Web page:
Freedom & Responsibility
My father used to quote Rousseau to me:
Man is born free, but is everywhere in chains…
The western Enlightenment idea of freedom is essentially freedom from social constructs. We are shaped, twisted, distorted from our true potential by the deadening, if not positively malign, forces of ‘society’. As the world becomes ever more compartmentalized, regulated, and bureaucratic, our ability to maintain an intrinsic freedom dwindles, little by little, until before we know it we have lost our vitality.
This essentially romantic view of our dismal modern predicament has been repeated endlessly throughout modern art, from Joyce’s Mr Duffy, who ‘lived a short distance from his body’, to Eleanor Rigby as she ‘Waits at the window/Wearing the face/That she keeps in a jar by the door…’. For us, the Hero is the One who breaks out of this predicament and realizes the fullness of her humanity.
But while western culture has excelled in expressing, in endlessly creative ways, the grimness of modernity, it has been far less successful in depicting what it is that the Hero actually does. Once they are ‘free’, where do they go? How do they live?
For the most part the answers are so mundane that they are scarcely less depressing than the initial situation: marry the one you want; leave a dead-end job and go to the country; give charity; or else, simply become a creative individual. This last option, beloved of the Romantics, is peculiarly attractive in the west, but, as someone who has lived the dream, it seems to me that as a vehicle for true liberation, artistic creativity is decidedly overrated. Its prominence in western thought, it seems to me, is little more than a self-justification by those who write the books…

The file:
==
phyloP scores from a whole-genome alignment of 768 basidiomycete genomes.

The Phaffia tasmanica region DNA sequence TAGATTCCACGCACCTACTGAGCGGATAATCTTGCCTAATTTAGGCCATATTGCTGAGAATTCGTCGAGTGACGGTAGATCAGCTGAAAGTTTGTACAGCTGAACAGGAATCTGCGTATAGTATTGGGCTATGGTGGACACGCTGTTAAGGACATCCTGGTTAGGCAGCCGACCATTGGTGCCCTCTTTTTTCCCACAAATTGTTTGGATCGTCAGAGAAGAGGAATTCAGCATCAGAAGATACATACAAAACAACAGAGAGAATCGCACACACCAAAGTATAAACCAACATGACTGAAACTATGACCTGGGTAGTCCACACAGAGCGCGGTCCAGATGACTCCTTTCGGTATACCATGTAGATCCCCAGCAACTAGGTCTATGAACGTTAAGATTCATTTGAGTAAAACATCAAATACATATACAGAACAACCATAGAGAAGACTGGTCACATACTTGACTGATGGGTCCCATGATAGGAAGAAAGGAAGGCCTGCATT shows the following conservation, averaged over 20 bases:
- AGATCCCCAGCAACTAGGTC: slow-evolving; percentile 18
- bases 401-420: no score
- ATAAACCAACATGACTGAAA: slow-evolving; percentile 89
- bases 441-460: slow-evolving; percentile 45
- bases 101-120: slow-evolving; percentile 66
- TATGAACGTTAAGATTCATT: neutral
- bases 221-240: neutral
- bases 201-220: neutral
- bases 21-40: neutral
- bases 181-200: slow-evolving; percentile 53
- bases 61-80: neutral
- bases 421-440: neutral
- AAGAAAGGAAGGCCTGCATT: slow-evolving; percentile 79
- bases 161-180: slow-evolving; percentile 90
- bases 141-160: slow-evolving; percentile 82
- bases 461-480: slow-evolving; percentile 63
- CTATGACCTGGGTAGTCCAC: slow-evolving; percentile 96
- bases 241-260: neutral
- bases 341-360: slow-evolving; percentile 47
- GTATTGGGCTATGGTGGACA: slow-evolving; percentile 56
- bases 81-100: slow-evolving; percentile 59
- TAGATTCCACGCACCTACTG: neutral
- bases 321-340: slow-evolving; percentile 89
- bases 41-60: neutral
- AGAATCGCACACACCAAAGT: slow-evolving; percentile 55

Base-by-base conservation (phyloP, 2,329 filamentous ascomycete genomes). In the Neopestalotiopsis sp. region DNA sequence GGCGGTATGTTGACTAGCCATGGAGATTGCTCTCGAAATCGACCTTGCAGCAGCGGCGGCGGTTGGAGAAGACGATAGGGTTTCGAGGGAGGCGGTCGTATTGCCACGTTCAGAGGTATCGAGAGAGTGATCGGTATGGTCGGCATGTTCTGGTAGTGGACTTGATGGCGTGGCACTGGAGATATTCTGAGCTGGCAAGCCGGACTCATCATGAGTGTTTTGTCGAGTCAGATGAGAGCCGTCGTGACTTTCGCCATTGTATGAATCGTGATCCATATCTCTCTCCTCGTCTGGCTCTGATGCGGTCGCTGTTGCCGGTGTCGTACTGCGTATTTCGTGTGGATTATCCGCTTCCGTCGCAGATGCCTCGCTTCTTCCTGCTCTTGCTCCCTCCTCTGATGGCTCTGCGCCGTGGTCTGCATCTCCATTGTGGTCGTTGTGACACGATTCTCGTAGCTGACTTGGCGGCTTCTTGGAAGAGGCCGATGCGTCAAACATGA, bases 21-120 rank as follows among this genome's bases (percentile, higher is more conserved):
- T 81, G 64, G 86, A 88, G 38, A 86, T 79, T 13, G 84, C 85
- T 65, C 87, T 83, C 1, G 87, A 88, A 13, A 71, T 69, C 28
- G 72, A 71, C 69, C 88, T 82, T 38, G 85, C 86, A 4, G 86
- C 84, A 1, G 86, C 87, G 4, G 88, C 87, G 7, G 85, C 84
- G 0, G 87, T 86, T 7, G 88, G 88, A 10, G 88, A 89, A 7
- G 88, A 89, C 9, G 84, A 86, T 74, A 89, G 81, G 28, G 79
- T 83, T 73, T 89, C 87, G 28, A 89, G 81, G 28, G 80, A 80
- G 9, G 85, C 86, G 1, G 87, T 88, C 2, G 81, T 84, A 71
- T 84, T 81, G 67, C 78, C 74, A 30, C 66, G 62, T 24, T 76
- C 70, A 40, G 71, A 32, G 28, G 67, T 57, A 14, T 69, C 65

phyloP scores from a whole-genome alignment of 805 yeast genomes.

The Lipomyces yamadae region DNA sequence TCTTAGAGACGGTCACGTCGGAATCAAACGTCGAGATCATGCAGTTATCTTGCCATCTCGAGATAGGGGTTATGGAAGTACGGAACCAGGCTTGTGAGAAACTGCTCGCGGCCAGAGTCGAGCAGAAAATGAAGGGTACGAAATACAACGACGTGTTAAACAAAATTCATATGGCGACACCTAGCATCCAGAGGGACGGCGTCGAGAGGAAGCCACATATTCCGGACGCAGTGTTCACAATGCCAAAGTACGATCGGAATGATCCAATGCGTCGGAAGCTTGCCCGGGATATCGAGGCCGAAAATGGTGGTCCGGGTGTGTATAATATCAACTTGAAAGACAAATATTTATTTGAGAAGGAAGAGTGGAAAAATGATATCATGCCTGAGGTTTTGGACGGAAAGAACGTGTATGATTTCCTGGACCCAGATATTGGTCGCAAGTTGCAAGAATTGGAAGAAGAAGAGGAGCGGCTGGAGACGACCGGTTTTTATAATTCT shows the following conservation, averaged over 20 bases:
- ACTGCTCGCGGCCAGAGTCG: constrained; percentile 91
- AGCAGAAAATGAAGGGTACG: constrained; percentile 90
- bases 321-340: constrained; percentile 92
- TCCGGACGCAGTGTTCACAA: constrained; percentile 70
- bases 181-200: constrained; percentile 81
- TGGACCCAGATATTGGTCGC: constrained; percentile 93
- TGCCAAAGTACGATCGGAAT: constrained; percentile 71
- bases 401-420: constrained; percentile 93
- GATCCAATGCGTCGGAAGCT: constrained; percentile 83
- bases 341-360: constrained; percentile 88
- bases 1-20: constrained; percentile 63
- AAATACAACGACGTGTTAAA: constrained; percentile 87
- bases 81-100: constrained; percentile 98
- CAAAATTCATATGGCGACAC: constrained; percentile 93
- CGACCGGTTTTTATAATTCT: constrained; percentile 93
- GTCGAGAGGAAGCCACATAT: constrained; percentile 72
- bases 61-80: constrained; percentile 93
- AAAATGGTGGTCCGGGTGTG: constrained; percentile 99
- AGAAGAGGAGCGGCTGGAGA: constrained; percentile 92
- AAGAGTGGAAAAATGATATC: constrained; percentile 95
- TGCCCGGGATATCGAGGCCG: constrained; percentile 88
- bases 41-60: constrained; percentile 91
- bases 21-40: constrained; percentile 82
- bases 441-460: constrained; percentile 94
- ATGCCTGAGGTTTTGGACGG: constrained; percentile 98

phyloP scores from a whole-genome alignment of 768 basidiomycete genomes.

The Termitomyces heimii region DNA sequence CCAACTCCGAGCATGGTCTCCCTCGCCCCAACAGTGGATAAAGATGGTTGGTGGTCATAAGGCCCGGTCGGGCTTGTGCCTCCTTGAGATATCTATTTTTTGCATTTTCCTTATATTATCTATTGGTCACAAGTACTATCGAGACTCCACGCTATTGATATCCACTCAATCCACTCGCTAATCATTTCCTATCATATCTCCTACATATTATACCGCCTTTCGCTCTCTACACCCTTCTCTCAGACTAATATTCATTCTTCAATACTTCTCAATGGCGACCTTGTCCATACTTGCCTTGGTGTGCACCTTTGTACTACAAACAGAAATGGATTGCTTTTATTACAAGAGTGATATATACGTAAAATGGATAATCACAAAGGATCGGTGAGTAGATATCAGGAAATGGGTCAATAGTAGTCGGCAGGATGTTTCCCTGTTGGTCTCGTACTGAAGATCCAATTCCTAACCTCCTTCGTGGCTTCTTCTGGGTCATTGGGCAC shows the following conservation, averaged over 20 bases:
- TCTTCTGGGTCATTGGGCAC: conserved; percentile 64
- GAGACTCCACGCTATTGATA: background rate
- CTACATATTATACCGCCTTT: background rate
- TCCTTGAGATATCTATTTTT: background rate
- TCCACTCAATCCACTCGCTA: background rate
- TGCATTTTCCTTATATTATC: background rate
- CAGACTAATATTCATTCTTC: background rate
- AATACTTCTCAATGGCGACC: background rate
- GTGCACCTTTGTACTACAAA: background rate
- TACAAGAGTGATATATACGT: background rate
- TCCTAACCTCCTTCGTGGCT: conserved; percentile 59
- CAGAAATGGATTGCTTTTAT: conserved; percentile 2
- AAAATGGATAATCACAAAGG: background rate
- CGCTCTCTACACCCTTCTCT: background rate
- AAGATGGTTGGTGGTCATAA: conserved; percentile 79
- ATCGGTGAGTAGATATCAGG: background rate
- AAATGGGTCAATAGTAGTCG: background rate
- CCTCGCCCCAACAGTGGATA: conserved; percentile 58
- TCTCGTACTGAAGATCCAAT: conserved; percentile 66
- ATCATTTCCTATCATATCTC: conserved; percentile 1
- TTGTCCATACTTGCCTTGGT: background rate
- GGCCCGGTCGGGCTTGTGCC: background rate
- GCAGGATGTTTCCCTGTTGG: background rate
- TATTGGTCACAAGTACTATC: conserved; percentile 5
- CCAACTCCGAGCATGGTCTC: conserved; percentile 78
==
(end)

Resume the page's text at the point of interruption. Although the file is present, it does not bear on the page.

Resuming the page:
It is not that these things are bad, it’s just that they are not deep enough. They answer certain human needs affecting certain aspects of who we are, but they are woefully inadequate to address the roots of our true humanity.
Perhaps the problem lies in mistaken assumptions. Are we really ‘Born Free’? A baby, lying there in its cot – is that freedom? A baby has very little freedom, mainly because he has so little capacity. He cannot choose, cannot act beyond a very limited sphere. We put our babies in bonds – restricting them in their cribs, or holding them close to our bodies – not to stifle them, but to protect them, to keep them alive. The norms of culture have evolved, not through a nefarious conspiracy of ‘old lady judges’ who ‘push fake morals’, but because culture keeps people alive. It feeds them, clothes them, and most important of all, conditions them with the social, ethical and linguistic conventions that prevent us from killing each other. I was forcefully reminded of this a few days ago by this passage from Jared Diamond’s Guns, Germs, and Steel, speaking of the Fayu people of New Guinea.